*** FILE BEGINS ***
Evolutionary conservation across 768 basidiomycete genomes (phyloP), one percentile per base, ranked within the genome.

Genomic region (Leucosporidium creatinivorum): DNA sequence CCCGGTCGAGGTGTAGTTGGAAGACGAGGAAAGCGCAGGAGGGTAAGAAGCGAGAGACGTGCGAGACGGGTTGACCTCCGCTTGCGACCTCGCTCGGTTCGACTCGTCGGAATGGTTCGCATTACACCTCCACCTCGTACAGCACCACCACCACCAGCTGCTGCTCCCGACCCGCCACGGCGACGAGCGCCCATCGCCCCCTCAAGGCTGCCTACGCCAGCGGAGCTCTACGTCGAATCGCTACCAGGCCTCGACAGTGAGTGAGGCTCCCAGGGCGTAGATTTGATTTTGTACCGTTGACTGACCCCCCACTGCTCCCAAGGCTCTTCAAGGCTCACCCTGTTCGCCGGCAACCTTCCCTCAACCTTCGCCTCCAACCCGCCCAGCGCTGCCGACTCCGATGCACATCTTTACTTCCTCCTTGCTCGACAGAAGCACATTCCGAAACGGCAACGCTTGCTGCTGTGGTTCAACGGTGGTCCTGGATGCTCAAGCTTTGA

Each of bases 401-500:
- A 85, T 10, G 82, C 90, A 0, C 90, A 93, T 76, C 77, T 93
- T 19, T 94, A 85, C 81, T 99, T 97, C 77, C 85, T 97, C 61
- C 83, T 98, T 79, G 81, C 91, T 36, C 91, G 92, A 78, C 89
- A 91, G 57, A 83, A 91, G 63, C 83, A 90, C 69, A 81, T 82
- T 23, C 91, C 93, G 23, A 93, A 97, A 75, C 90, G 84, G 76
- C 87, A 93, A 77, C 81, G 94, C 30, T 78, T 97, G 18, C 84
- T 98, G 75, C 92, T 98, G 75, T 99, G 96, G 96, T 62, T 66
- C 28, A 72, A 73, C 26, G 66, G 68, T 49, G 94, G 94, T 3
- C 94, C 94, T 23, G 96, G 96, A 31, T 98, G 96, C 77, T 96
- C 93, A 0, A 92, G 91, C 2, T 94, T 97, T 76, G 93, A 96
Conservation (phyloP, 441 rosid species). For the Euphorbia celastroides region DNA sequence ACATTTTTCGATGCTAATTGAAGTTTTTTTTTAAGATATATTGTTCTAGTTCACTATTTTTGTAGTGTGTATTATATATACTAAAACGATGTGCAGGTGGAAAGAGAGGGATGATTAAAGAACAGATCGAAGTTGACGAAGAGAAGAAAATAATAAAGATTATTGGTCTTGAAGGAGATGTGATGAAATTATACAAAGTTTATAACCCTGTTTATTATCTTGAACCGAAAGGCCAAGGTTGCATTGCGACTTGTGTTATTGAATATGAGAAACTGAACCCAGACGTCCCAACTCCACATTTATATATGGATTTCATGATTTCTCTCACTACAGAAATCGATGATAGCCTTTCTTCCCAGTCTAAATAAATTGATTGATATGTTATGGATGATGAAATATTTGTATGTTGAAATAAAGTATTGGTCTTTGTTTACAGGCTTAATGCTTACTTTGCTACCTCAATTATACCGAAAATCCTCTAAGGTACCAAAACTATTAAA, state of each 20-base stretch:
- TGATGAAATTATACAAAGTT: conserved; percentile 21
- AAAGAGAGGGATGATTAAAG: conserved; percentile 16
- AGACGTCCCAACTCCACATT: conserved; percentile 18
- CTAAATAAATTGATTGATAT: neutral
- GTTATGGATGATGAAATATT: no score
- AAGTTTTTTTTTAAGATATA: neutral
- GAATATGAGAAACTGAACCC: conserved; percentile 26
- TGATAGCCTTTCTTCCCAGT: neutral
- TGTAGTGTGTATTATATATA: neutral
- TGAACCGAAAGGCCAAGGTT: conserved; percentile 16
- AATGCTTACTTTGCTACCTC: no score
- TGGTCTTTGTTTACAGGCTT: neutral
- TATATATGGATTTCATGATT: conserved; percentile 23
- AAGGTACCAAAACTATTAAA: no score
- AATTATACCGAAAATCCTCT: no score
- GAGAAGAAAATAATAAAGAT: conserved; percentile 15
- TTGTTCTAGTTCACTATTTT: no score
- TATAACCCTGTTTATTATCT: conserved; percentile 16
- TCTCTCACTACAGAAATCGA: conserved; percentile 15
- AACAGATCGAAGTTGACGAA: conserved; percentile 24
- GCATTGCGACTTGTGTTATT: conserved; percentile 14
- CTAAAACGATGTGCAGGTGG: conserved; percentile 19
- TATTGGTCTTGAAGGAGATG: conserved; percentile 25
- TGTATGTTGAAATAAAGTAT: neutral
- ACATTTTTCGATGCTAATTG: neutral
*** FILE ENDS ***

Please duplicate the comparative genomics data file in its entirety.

Evolutionary conservation across 768 basidiomycete genomes (phyloP), one percentile per base, ranked within the genome.

Genomic region (Leucosporidium creatinivorum): DNA sequence CCCGGTCGAGGTGTAGTTGGAAGACGAGGAAAGCGCAGGAGGGTAAGAAGCGAGAGACGTGCGAGACGGGTTGACCTCCGCTTGCGACCTCGCTCGGTTCGACTCGTCGGAATGGTTCGCATTACACCTCCACCTCGTACAGCACCACCACCACCAGCTGCTGCTCCCGACCCGCCACGGCGACGAGCGCCCATCGCCCCCTCAAGGCTGCCTACGCCAGCGGAGCTCTACGTCGAATCGCTACCAGGCCTCGACAGTGAGTGAGGCTCCCAGGGCGTAGATTTGATTTTGTACCGTTGACTGACCCCCCACTGCTCCCAAGGCTCTTCAAGGCTCACCCTGTTCGCCGGCAACCTTCCCTCAACCTTCGCCTCCAACCCGCCCAGCGCTGCCGACTCCGATGCACATCTTTACTTCCTCCTTGCTCGACAGAAGCACATTCCGAAACGGCAACGCTTGCTGCTGTGGTTCAACGGTGGTCCTGGATGCTCAAGCTTTGA

Each of bases 401-500:
- A 85, T 10, G 82, C 90, A 0, C 90, A 93, T 76, C 77, T 93
- T 19, T 94, A 85, C 81, T 99, T 97, C 77, C 85, T 97, C 61
- C 83, T 98, T 79, G 81, C 91, T 36, C 91, G 92, A 78, C 89
- A 91, G 57, A 83, A 91, G 63, C 83, A 90, C 69, A 81, T 82
- T 23, C 91, C 93, G 23, A 93, A 97, A 75, C 90, G 84, G 76
- C 87, A 93, A 77, C 81, G 94, C 30, T 78, T 97, G 18, C 84
- T 98, G 75, C 92, T 98, G 75, T 99, G 96, G 96, T 62, T 66
- C 28, A 72, A 73, C 26, G 66, G 68, T 49, G 94, G 94, T 3
- C 94, C 94, T 23, G 96, G 96, A 31, T 98, G 96, C 77, T 96
- C 93, A 0, A 92, G 91, C 2, T 94, T 97, T 76, G 93, A 96
Conservation (phyloP, 441 rosid species). For the Euphorbia celastroides region DNA sequence ACATTTTTCGATGCTAATTGAAGTTTTTTTTTAAGATATATTGTTCTAGTTCACTATTTTTGTAGTGTGTATTATATATACTAAAACGATGTGCAGGTGGAAAGAGAGGGATGATTAAAGAACAGATCGAAGTTGACGAAGAGAAGAAAATAATAAAGATTATTGGTCTTGAAGGAGATGTGATGAAATTATACAAAGTTTATAACCCTGTTTATTATCTTGAACCGAAAGGCCAAGGTTGCATTGCGACTTGTGTTATTGAATATGAGAAACTGAACCCAGACGTCCCAACTCCACATTTATATATGGATTTCATGATTTCTCTCACTACAGAAATCGATGATAGCCTTTCTTCCCAGTCTAAATAAATTGATTGATATGTTATGGATGATGAAATATTTGTATGTTGAAATAAAGTATTGGTCTTTGTTTACAGGCTTAATGCTTACTTTGCTACCTCAATTATACCGAAAATCCTCTAAGGTACCAAAACTATTAAA, state of each 20-base stretch:
- TGATGAAATTATACAAAGTT: conserved; percentile 21
- AAAGAGAGGGATGATTAAAG: conserved; percentile 16
- AGACGTCCCAACTCCACATT: conserved; percentile 18
- CTAAATAAATTGATTGATAT: neutral
- GTTATGGATGATGAAATATT: no score
- AAGTTTTTTTTTAAGATATA: neutral
- GAATATGAGAAACTGAACCC: conserved; percentile 26
- TGATAGCCTTTCTTCCCAGT: neutral
- TGTAGTGTGTATTATATATA: neutral
- TGAACCGAAAGGCCAAGGTT: conserved; percentile 16
- AATGCTTACTTTGCTACCTC: no score
- TGGTCTTTGTTTACAGGCTT: neutral
- TATATATGGATTTCATGATT: conserved; percentile 23
- AAGGTACCAAAACTATTAAA: no score
- AATTATACCGAAAATCCTCT: no score
- GAGAAGAAAATAATAAAGAT: conserved; percentile 15
- TTGTTCTAGTTCACTATTTT: no score
- TATAACCCTGTTTATTATCT: conserved; percentile 16
- TCTCTCACTACAGAAATCGA: conserved; percentile 15
- AACAGATCGAAGTTGACGAA: conserved; percentile 24
- GCATTGCGACTTGTGTTATT: conserved; percentile 14
- CTAAAACGATGTGCAGGTGG: conserved; percentile 19
- TATTGGTCTTGAAGGAGATG: conserved; percentile 25
- TGTATGTTGAAATAAAGTAT: neutral
- ACATTTTTCGATGCTAATTG: neutral